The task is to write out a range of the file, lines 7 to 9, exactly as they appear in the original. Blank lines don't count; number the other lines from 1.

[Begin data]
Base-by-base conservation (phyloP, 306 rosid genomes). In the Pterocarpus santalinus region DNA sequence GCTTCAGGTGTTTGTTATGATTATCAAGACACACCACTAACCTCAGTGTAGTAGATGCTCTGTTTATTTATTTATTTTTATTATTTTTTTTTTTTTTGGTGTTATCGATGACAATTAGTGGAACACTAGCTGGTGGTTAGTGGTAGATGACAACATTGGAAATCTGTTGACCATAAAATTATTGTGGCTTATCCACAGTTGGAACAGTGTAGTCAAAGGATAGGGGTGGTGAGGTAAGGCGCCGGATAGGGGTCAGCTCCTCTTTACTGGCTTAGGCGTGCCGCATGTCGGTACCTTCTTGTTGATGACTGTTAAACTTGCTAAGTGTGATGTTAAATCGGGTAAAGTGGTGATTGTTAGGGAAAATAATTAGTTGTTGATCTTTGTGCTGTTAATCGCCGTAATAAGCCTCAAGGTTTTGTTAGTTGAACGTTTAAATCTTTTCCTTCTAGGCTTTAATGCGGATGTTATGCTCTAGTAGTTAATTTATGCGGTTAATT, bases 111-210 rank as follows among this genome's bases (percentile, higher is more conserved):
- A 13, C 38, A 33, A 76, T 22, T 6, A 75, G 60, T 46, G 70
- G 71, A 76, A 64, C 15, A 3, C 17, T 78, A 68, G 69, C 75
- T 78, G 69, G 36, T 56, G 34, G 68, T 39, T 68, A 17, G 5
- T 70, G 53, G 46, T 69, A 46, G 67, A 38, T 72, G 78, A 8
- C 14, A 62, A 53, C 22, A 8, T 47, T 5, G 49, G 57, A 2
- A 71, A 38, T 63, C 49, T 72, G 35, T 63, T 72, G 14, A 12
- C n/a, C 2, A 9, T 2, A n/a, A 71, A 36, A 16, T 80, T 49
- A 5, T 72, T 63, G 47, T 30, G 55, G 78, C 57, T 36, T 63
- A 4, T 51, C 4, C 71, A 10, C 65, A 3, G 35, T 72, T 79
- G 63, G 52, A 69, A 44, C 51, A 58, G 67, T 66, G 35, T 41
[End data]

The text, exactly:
- A 71, A 38, T 63, C 49, T 72, G 35, T 63, T 72, G 14, A 12
- C n/a, C 2, A 9, T 2, A n/a, A 71, A 36, A 16, T 80, T 49
- A 5, T 72, T 63, G 47, T 30, G 55, G 78, C 57, T 36, T 63